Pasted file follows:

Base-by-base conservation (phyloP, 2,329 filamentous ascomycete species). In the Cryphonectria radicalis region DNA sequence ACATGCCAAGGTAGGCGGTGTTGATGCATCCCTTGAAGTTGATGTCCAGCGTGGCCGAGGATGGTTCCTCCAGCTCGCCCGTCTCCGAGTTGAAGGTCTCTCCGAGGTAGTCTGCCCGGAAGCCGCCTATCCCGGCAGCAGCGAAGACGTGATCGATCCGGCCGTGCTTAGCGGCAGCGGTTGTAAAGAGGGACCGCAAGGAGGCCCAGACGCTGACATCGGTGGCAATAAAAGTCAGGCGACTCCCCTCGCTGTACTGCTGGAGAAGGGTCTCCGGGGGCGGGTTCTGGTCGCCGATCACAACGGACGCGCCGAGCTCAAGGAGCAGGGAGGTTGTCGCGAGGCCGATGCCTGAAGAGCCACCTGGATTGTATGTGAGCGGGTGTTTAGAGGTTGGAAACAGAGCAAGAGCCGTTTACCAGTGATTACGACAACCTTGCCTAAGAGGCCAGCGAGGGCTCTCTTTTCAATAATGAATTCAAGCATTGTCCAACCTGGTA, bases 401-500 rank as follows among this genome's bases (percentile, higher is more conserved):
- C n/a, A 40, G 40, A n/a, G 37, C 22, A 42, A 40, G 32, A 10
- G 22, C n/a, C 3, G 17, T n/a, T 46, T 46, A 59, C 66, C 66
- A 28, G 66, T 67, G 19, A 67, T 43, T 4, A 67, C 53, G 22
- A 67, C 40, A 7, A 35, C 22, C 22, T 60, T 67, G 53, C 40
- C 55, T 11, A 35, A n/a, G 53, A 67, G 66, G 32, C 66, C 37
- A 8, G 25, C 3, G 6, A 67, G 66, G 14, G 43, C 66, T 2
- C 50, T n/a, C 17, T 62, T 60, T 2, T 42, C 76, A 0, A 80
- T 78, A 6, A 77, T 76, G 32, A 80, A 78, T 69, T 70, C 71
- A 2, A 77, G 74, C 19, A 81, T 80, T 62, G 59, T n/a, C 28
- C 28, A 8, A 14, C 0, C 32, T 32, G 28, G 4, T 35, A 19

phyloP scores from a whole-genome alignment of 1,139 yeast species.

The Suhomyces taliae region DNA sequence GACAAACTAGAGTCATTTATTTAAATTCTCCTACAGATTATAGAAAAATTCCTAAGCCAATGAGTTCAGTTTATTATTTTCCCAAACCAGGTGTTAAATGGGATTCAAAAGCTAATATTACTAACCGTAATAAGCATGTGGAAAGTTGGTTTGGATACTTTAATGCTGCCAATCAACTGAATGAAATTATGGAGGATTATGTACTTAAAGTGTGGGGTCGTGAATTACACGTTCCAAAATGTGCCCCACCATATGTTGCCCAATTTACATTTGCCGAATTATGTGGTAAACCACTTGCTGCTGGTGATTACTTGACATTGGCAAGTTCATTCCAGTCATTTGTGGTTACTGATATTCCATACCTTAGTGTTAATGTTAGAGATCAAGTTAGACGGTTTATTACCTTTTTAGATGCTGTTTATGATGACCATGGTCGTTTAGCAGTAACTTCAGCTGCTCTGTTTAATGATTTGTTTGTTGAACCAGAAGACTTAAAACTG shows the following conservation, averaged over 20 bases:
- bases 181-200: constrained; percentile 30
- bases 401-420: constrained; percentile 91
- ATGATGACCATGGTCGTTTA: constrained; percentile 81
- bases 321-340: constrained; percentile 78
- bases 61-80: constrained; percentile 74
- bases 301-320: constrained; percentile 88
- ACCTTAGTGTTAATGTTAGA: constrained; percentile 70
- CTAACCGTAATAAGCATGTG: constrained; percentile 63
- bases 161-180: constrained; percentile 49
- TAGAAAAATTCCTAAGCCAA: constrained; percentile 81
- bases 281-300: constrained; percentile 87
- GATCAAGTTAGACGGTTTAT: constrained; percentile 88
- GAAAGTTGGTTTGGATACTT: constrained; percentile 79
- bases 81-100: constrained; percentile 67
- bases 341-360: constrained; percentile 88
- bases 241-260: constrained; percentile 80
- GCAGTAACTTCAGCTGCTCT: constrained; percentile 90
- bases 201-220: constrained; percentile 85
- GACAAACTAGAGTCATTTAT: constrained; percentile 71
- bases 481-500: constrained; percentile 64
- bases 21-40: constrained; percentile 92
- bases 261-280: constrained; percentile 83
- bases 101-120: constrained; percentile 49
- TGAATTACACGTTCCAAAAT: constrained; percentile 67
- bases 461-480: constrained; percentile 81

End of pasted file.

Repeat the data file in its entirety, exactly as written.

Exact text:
Base-by-base conservation (phyloP, 2,329 filamentous ascomycete species). In the Cryphonectria radicalis region DNA sequence ACATGCCAAGGTAGGCGGTGTTGATGCATCCCTTGAAGTTGATGTCCAGCGTGGCCGAGGATGGTTCCTCCAGCTCGCCCGTCTCCGAGTTGAAGGTCTCTCCGAGGTAGTCTGCCCGGAAGCCGCCTATCCCGGCAGCAGCGAAGACGTGATCGATCCGGCCGTGCTTAGCGGCAGCGGTTGTAAAGAGGGACCGCAAGGAGGCCCAGACGCTGACATCGGTGGCAATAAAAGTCAGGCGACTCCCCTCGCTGTACTGCTGGAGAAGGGTCTCCGGGGGCGGGTTCTGGTCGCCGATCACAACGGACGCGCCGAGCTCAAGGAGCAGGGAGGTTGTCGCGAGGCCGATGCCTGAAGAGCCACCTGGATTGTATGTGAGCGGGTGTTTAGAGGTTGGAAACAGAGCAAGAGCCGTTTACCAGTGATTACGACAACCTTGCCTAAGAGGCCAGCGAGGGCTCTCTTTTCAATAATGAATTCAAGCATTGTCCAACCTGGTA, bases 401-500 rank as follows among this genome's bases (percentile, higher is more conserved):
- C n/a, A 40, G 40, A n/a, G 37, C 22, A 42, A 40, G 32, A 10
- G 22, C n/a, C 3, G 17, T n/a, T 46, T 46, A 59, C 66, C 66
- A 28, G 66, T 67, G 19, A 67, T 43, T 4, A 67, C 53, G 22
- A 67, C 40, A 7, A 35, C 22, C 22, T 60, T 67, G 53, C 40
- C 55, T 11, A 35, A n/a, G 53, A 67, G 66, G 32, C 66, C 37
- A 8, G 25, C 3, G 6, A 67, G 66, G 14, G 43, C 66, T 2
- C 50, T n/a, C 17, T 62, T 60, T 2, T 42, C 76, A 0, A 80
- T 78, A 6, A 77, T 76, G 32, A 80, A 78, T 69, T 70, C 71
- A 2, A 77, G 74, C 19, A 81, T 80, T 62, G 59, T n/a, C 28
- C 28, A 8, A 14, C 0, C 32, T 32, G 28, G 4, T 35, A 19

phyloP scores from a whole-genome alignment of 1,139 yeast species.

The Suhomyces taliae region DNA sequence GACAAACTAGAGTCATTTATTTAAATTCTCCTACAGATTATAGAAAAATTCCTAAGCCAATGAGTTCAGTTTATTATTTTCCCAAACCAGGTGTTAAATGGGATTCAAAAGCTAATATTACTAACCGTAATAAGCATGTGGAAAGTTGGTTTGGATACTTTAATGCTGCCAATCAACTGAATGAAATTATGGAGGATTATGTACTTAAAGTGTGGGGTCGTGAATTACACGTTCCAAAATGTGCCCCACCATATGTTGCCCAATTTACATTTGCCGAATTATGTGGTAAACCACTTGCTGCTGGTGATTACTTGACATTGGCAAGTTCATTCCAGTCATTTGTGGTTACTGATATTCCATACCTTAGTGTTAATGTTAGAGATCAAGTTAGACGGTTTATTACCTTTTTAGATGCTGTTTATGATGACCATGGTCGTTTAGCAGTAACTTCAGCTGCTCTGTTTAATGATTTGTTTGTTGAACCAGAAGACTTAAAACTG shows the following conservation, averaged over 20 bases:
- bases 181-200: constrained; percentile 30
- bases 401-420: constrained; percentile 91
- ATGATGACCATGGTCGTTTA: constrained; percentile 81
- bases 321-340: constrained; percentile 78
- bases 61-80: constrained; percentile 74
- bases 301-320: constrained; percentile 88
- ACCTTAGTGTTAATGTTAGA: constrained; percentile 70
- CTAACCGTAATAAGCATGTG: constrained; percentile 63
- bases 161-180: constrained; percentile 49
- TAGAAAAATTCCTAAGCCAA: constrained; percentile 81
- bases 281-300: constrained; percentile 87
- GATCAAGTTAGACGGTTTAT: constrained; percentile 88
- GAAAGTTGGTTTGGATACTT: constrained; percentile 79
- bases 81-100: constrained; percentile 67
- bases 341-360: constrained; percentile 88
- bases 241-260: constrained; percentile 80
- GCAGTAACTTCAGCTGCTCT: constrained; percentile 90
- bases 201-220: constrained; percentile 85
- GACAAACTAGAGTCATTTAT: constrained; percentile 71
- bases 481-500: constrained; percentile 64
- bases 21-40: constrained; percentile 92
- bases 261-280: constrained; percentile 83
- bases 101-120: constrained; percentile 49
- TGAATTACACGTTCCAAAAT: constrained; percentile 67
- bases 461-480: constrained; percentile 81